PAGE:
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Public gets tips to fight terrorism
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Stay calm, don't touch it, move away quickly and send a text message to police, possibly with a photograph. That's how police want people to respond when they see something that looks like a bag with explosives.

The advice is part of a new anti-terrorism manual the Ministry of Public Security has prepared in the run-up to the Beijing Olympic Games.

It is the first government warning that addresses the public and tells it how to tackle a situation in case of a terrorist attack.

People have welcomed the new manual, available on the Internet and at some police stations from last weekend.

"It's really a timely book. It tells us when and where to be aware of danger, and how to protect ourselves," Zhang Jun, head of the security staff of the Chengwaicheng Furniture Mall, said yesterday after getting a few copies of the manual from Xiaohongmen police station.

Liu Wancheng, head of a neighborhood committee in Beijing's Fengtai district, said he would write the manual's warning tips and how to handle a potential attack on a blackboard. "I think the public should know about them."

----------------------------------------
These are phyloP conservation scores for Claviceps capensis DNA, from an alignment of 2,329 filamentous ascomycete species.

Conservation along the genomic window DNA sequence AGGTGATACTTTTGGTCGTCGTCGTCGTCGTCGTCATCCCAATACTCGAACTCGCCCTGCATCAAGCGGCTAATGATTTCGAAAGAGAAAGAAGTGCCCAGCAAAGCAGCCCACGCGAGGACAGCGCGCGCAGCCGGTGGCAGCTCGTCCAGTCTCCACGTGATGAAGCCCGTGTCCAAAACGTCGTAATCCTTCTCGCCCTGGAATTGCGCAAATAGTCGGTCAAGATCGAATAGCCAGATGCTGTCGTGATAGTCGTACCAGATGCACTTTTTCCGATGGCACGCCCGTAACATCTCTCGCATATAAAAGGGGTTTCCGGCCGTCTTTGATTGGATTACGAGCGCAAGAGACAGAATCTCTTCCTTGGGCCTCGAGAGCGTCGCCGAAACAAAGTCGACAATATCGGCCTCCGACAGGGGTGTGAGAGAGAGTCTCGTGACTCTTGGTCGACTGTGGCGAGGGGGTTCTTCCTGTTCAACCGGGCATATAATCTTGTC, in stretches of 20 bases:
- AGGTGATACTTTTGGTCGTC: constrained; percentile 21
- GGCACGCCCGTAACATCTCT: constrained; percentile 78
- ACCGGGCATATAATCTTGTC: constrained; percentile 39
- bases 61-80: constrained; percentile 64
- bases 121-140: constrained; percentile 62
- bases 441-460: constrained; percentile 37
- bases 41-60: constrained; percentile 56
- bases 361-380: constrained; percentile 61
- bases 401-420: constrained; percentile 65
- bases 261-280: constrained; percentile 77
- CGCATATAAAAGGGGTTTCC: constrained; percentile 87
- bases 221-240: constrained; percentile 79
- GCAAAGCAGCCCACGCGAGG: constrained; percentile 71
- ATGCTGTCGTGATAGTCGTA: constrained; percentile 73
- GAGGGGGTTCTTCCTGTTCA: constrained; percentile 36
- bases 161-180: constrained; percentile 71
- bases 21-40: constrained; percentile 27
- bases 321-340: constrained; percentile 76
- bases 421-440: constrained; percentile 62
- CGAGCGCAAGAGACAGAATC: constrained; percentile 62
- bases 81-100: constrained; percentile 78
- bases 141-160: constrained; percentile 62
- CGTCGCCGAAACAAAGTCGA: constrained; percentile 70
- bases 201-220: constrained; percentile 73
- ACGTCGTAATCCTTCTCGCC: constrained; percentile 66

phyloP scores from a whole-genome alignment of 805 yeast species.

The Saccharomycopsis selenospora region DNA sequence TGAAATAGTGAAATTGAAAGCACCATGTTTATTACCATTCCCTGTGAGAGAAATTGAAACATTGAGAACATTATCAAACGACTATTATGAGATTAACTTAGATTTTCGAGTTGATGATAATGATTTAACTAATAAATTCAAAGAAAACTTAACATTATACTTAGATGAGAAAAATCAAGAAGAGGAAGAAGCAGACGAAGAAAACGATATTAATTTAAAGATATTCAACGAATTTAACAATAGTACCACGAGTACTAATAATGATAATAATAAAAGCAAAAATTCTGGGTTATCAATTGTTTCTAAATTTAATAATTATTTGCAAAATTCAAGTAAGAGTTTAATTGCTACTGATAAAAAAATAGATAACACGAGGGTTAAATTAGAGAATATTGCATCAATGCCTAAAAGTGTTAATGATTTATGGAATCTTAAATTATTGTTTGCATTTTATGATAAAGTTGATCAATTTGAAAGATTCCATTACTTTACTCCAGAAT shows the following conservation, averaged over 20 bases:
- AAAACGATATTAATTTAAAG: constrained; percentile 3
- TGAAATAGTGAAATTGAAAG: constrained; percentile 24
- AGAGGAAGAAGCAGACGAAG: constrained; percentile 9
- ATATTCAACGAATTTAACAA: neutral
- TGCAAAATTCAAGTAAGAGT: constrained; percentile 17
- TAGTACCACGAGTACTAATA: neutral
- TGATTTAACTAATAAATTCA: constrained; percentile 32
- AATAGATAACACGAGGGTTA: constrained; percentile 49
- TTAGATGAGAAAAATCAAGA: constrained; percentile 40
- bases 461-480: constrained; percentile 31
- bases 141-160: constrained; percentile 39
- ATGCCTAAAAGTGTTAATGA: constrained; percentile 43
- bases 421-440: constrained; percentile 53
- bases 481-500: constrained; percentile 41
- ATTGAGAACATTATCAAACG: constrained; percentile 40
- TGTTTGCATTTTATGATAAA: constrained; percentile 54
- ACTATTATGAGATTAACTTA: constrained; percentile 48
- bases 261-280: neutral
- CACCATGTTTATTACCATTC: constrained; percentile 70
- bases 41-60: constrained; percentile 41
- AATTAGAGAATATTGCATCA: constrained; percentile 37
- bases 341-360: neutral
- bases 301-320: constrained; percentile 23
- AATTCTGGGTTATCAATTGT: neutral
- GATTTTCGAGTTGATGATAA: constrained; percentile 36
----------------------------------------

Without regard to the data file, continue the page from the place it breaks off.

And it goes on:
The manual tells people how to react during 39 possible situations, including an explosion, shooting, hijacking, and chemical or nuclear attack.

"The book is practical. If people follow its instructions, they can escape or even prevent a terrorist attack," the public security ministry has said on its website.

Terrorism remains a real threat to the Games. Only last week, Ma Zhenchuan, director of the Beijing public security bureau, said the Eastern Turkistan Islamic Movement, labeled as a terrorist organization by the UN in 2002, poses a "real threat" to the Olympics because investigations show it has been plotting attacks on Olympic venues.

Li Wei, director of the anti-terrorism research center of China Institute of Contemporary International Relations, said yesterday that the manual would raise public awareness on counter-terrorism.

"Compared with hardware such as advanced weapons, software like public awareness and emergency plans are more important in the fight against terrorism," said Wang Dawei, a professor with the Chinese People's Public Security University.

Li, however, said the manual could have provided more information on how to deal with public panic after an attack. "The book focuses too much on actions to be taken but doesn't tell people how to face their fears," he said.

The public should not get paranoid. "Instead, we should feel confident (to face any situation)," he said. "Terrorists can be identified and nabbed if the public is vigilant."

(China Daily July 23, 2008)

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